5 Drinks from Around the World

by / Thursday, 26 March 2020 / Published in Travel

As long as humans have been cooking food, we’ve been creating alcohol. Most of the time, you can tell what a country’s main exports are by looking at what kind of alcohol is popular in the region. Some are pretty tasty and some are just strange. Here are some beverages from around the world.


Photo by Tyler Nix

Karsk is a beverage popular in the rural parts of Sweden and Norway. It is a mix of moonshine and weak coffee served hot with a spoonful of sugar to help it go down. If the drink is too strong, it can be lit on fire to burn some of the moonshine and bring the alcohol content down a bit.

The word Karsk means healthy and vigorous in Old Norse- which makes total sense for a drink combining caffeine with moonshine.


Yes, snake wine is what the name suggests- a venomous snake is placed inside a bottle of rice wine or grain alcohol (usually alive) and breaks down in the liquid for months before consumed. Because the venom is broken down by the alcohol, it is safe to drink. Snake wine originated in China but is found in Vietnam as well. It was created to capture the essence and virility of the snake but cannot be exported due to the endangered nature of most of the snakes used to prepare it.


Photo by Glen Carrie

Kumis is an ancient brew created by fermenting mare or donkey milk for days until it becomes alcoholic. In the past it was made in saddlebags as people moved from place to place or deep wooden casks. It originated in Turkey but no one is quite sure how long ago people began making it. Kumis is considered its own alcohol class, as its made from milk instead of fruit or grain, and is still enjoyed today in the summer months when animals are roaming their pastures.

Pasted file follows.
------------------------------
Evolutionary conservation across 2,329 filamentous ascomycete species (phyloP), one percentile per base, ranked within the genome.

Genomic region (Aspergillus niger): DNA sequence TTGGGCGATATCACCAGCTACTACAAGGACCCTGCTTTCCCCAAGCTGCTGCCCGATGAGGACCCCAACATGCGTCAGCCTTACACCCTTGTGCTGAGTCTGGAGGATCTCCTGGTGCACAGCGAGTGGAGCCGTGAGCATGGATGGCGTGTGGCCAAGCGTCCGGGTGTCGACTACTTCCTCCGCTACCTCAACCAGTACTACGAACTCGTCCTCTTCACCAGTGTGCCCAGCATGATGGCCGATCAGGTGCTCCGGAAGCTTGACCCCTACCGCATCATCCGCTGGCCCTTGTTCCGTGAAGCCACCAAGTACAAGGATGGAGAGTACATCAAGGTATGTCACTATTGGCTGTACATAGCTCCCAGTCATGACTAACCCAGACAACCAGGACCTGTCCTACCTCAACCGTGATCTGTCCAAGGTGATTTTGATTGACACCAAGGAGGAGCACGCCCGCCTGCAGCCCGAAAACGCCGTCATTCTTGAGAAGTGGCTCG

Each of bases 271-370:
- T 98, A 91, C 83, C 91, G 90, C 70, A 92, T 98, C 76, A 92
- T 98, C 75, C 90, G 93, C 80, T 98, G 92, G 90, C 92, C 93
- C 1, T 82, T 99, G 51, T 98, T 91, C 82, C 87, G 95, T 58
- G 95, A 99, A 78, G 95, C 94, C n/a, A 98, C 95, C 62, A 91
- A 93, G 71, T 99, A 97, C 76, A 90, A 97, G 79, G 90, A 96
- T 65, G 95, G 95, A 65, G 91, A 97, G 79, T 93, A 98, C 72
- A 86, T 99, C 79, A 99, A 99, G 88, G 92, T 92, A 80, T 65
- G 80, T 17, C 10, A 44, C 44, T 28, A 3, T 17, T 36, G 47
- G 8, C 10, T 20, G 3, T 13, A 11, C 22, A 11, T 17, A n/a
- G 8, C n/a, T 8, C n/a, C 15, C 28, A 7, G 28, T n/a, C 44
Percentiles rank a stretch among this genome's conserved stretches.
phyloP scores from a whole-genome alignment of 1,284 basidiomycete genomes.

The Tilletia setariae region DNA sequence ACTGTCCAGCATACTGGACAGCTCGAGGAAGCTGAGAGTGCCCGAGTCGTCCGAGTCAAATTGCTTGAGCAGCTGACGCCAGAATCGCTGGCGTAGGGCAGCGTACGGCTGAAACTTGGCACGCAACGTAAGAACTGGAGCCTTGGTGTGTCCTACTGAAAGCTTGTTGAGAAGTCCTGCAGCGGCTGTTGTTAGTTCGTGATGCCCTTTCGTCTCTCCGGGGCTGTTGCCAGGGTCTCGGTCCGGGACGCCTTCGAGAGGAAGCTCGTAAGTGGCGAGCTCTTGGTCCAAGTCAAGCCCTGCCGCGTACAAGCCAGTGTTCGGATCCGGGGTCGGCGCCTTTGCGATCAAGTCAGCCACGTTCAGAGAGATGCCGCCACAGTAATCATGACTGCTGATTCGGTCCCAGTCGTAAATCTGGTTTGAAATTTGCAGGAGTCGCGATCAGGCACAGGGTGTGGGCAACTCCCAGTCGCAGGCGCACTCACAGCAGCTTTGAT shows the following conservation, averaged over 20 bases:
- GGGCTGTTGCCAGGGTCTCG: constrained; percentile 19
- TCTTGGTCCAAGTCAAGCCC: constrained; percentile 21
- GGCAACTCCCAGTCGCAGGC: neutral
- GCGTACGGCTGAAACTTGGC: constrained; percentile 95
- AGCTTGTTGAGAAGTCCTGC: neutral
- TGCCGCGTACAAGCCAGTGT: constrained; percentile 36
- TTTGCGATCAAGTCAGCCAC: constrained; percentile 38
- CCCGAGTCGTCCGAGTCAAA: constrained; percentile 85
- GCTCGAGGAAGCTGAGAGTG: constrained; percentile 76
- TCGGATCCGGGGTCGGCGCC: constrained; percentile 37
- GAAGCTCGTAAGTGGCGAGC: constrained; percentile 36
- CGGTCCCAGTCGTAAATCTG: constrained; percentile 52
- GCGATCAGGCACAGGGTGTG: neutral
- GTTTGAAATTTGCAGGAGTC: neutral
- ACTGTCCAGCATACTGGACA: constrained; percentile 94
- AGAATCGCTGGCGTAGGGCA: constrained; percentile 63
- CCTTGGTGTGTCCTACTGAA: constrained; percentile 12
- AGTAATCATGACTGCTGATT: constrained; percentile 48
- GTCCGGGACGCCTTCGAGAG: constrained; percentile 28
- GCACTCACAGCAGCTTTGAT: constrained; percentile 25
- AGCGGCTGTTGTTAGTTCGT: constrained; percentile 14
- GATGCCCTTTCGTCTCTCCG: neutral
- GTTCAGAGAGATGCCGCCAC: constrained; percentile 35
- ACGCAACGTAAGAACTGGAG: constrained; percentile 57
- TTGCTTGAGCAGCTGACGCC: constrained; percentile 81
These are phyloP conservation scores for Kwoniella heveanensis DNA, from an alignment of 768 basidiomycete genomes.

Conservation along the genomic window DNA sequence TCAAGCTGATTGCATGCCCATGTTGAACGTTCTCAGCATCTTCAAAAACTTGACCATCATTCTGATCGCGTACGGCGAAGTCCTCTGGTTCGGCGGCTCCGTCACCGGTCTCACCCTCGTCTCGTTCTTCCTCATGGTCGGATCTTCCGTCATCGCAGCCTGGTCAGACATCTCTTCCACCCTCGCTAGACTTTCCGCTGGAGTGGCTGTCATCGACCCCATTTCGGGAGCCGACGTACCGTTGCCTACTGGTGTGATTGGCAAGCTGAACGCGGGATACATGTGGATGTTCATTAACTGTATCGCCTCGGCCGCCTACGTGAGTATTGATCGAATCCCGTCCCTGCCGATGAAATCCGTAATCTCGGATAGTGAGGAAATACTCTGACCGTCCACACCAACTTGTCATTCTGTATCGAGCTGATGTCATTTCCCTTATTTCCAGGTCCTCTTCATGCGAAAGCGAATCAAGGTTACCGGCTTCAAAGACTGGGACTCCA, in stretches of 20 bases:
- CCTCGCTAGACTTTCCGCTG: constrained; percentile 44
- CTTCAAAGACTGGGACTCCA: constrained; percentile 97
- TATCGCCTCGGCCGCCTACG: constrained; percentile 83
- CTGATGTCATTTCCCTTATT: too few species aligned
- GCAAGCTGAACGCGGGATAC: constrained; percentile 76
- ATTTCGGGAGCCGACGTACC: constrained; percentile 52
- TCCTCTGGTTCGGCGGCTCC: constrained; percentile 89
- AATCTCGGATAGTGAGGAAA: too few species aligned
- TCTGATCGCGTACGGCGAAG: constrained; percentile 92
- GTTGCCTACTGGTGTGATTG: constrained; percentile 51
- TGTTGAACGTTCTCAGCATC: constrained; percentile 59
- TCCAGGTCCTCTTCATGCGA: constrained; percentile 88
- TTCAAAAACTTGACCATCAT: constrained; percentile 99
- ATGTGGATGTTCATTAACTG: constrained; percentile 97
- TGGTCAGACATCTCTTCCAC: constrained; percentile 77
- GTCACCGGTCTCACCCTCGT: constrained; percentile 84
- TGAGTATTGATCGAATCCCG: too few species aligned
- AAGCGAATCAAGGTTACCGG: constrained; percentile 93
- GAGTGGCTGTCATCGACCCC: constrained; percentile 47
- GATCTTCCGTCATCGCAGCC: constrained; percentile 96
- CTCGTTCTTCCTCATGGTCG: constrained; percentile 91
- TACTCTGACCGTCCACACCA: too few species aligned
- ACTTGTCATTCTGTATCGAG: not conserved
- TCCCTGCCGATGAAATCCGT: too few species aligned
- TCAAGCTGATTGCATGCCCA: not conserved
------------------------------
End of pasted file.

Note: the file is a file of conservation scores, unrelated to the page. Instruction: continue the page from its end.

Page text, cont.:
Absinthe is a misunderstood alcohol. It is rumored to cause hallucinations much like LSD or psilocybin, but in reality doesn’t make you any more drunk than any other liquor of its potency. It is generally a greenish color and is made with anise, grand wormwood flowers and other herbs according to where its made.

Absinthe has a long and uncertain history, making appearances in both ancient Egypt and Ancient Greece before being spread all over Europe and later to the Americas. Because of its strength, it was outlawed in many countries and is still banned for sale in the United States.


Photo by Claus Grunstaudi

If you were to create a new alcoholic drink, I doubt the first flavor that comes in mind is asparagus-  but that’s exactly what cynar is made from. It is low sugar and 16% ABV. An Italian liquor, it is often consumed before a meal to stimulate the appetite or afterwards to aid with digestion. It is enjoyed across Europe and often mixed with orange juice or even eggnog to curb the bitter taste.


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